Cerebral palsy describes the most common physical disability in childhood and occurs in 1 in 500 live births. Historically, the diagnosis has been made between age 12 and 24 months but now can be made before 6 months' corrected age.
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              Massage accelerates brain development and the maturation of visual function.

              Environmental enrichment (EE) was shown recently to accelerate brain development in rodents. Increased levels of maternal care, and particularly tactile stimulation through licking and grooming, may represent a key component in the early phases of EE. We hypothesized that enriching the environment in terms of body massage may thus accelerate brain development in infants. We explored the effects of body massage in preterm infants and found that massage accelerates the maturation of electroencephalographic activity and of visual function, in particular visual acuity. In massaged infants, we found higher levels of blood IGF-1. Massage accelerated the maturation of visual function also in rat pups and increased the level of IGF-1 in the cortex. Antagonizing IGF-1 action by means of systemic injections of the IGF-1 antagonist JB1 blocked the effects of massage in rat pups. These results demonstrate that massage has an influence on brain development and in particular on visual development and suggest that its effects are mediated by specific endogenous factors such as IGF-1.

                Author and article information

                BMC Pediatr
                BMC Pediatr
                BMC Pediatrics
                BioMed Central (London )
                5 September 2018
                5 September 2018
                : 18
                [1 ]ISNI 0000 0004 1757 9821, GRID grid.434251.5, Department of Developmental Neuroscience, , IRCCS Fondazione Stella Maris, ; Viale del Tirreno 331, Calambrone, 56128 Pisa, Italy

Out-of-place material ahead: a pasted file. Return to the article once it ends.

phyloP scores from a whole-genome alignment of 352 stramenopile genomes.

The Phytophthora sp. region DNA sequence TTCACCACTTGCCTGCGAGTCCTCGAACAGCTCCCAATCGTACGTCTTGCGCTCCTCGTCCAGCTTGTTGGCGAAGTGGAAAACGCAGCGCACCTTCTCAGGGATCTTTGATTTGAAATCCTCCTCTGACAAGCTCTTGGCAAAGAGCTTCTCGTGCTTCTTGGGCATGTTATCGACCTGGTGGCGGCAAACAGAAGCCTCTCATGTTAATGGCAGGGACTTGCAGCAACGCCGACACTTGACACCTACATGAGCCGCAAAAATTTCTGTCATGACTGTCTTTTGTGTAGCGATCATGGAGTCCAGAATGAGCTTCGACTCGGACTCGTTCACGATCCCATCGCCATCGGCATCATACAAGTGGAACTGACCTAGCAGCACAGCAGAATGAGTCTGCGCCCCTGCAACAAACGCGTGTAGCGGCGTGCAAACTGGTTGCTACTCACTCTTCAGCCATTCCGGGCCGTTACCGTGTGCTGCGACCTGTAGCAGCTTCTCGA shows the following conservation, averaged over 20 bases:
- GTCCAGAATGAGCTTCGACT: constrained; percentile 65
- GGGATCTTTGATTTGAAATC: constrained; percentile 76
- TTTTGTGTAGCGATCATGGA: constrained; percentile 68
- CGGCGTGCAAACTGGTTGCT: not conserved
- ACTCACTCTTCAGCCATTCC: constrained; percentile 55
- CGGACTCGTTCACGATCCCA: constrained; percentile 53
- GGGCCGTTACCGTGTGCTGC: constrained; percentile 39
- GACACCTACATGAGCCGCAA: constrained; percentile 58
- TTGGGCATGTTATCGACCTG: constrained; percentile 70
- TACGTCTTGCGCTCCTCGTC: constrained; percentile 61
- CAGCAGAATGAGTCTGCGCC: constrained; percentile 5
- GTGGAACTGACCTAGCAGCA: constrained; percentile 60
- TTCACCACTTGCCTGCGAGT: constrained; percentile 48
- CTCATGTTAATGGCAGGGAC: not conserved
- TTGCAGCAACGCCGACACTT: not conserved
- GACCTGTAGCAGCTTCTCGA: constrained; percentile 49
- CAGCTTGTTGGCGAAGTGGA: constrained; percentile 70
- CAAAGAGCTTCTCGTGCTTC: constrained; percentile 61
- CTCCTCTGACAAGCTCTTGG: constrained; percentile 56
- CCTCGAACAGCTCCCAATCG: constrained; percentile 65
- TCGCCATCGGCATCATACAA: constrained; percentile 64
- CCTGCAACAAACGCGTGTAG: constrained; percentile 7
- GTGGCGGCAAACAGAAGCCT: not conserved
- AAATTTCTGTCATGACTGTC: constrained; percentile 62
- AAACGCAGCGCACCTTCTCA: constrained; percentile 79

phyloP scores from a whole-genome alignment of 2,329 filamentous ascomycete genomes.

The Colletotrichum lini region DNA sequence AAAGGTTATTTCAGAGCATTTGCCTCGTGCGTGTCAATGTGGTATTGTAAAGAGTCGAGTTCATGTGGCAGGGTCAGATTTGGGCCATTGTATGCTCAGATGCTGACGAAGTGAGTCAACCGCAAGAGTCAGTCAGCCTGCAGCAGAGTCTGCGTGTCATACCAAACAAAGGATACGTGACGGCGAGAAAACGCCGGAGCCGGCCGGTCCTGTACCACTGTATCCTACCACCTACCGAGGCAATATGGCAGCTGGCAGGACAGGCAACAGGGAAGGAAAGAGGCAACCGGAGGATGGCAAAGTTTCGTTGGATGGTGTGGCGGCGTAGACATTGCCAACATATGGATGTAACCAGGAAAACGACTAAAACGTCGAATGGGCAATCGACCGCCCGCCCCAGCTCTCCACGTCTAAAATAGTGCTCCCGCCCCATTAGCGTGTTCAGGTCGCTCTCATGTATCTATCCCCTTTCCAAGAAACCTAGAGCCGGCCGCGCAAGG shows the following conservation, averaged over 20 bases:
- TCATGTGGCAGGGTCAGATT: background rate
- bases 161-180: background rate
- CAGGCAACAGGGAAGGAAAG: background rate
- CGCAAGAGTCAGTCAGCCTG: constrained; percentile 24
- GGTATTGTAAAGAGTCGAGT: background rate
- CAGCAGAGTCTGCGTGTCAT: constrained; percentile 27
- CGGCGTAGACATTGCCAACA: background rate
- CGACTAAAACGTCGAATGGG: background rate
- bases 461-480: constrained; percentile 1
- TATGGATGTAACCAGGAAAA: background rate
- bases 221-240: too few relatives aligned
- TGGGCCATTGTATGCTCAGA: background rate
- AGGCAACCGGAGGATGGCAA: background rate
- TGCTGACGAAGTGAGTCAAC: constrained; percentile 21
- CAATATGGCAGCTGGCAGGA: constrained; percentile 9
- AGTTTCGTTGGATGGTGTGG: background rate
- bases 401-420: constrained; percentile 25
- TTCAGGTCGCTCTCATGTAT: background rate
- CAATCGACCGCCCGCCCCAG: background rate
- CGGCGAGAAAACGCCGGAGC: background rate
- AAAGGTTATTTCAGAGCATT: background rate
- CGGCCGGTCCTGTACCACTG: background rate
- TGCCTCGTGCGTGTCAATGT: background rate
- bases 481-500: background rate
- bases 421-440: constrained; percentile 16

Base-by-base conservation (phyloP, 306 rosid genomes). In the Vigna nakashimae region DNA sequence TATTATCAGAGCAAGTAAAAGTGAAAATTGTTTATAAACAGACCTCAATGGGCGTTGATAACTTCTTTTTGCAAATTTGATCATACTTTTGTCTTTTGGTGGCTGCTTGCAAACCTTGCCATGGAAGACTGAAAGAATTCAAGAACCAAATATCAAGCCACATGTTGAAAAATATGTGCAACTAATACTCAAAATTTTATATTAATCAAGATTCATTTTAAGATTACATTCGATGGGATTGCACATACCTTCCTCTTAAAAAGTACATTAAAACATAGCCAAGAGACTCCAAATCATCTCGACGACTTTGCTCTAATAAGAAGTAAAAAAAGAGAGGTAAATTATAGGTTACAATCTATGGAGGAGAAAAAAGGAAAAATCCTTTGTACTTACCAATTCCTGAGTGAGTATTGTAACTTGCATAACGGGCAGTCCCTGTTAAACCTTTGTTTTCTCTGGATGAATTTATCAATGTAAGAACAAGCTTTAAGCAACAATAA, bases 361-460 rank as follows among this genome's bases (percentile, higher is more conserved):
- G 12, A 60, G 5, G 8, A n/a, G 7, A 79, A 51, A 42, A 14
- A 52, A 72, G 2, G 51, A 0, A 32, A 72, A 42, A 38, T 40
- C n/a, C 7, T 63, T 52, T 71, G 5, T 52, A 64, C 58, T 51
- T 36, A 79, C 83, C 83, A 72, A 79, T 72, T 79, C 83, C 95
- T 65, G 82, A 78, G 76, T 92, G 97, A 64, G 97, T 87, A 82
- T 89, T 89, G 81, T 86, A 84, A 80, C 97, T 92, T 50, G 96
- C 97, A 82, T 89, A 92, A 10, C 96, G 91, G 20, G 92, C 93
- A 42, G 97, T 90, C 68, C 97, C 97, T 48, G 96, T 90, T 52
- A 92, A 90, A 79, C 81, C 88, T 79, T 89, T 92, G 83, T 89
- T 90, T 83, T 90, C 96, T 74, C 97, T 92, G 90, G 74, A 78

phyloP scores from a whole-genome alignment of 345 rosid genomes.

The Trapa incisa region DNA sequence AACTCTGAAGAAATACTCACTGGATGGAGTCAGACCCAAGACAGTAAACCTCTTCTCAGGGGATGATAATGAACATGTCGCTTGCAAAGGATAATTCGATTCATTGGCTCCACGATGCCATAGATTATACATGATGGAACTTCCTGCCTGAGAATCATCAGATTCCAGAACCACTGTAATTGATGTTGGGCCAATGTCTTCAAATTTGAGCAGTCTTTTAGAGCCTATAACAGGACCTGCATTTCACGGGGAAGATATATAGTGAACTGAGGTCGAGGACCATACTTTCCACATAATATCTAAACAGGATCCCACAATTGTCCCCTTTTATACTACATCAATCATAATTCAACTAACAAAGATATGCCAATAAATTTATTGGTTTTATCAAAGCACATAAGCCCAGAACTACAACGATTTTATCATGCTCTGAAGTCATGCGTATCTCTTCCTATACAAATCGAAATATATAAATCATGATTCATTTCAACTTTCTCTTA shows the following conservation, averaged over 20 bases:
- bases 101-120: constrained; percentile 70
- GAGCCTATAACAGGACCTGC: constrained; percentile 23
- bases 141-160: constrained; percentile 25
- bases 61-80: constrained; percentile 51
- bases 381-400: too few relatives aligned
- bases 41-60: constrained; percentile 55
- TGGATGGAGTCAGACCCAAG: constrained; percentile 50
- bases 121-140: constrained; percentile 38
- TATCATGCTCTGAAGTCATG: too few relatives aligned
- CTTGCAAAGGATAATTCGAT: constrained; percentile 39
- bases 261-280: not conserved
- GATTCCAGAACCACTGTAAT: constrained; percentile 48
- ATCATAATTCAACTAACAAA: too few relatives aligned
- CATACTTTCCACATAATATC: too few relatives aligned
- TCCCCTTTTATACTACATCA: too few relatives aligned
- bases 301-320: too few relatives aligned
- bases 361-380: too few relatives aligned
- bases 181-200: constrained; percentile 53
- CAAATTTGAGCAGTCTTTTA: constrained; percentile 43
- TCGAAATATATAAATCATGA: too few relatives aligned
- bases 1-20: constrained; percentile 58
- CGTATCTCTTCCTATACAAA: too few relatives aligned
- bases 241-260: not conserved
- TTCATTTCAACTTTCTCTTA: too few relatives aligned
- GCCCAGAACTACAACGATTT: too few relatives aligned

[2 ]ISNI 0000 0004 1757 3729, GRID grid.5395.a, Department of Clinical and Experimental Medicine, , University of Pisa, ; Via Roma, 56125 Pisa, Italy
                [3 ]ISNI 0000 0004 1756 8209, GRID grid.144189.1, Neonatal Intensive Care Unit, , Pisa University Hospital “Santa Chiara”, ; Via Roma 67, 56126 Pisa, Italy
                [4 ]Neuroscience Center of Excellence and Neonatal Intensive Care Unit, “A. Meyer” University Children’s Hospital, Florence, Italy
                © The Author(s). 2018

                Open AccessThis article is distributed under the terms of the Creative Commons Attribution 4.0 International License ( http://creativecommons.org/licenses/by/4.0/), which permits unrestricted use, distribution, and reproduction in any medium, provided you give appropriate credit to the original author(s) and the source, provide a link to the Creative Commons license, and indicate if changes were made. The Creative Commons Public Domain Dedication waiver ( http://creativecommons.org/publicdomain/zero/1.0/) applies to the data made available in this article, unless otherwise stated.

                Funded by: FundRef http://dx.doi.org/10.13039/501100003196, Ministero della Salute;
                Award ID: RF 2013-02358095
                Award Recipient :
                Study Protocol
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                © The Author(s) 2018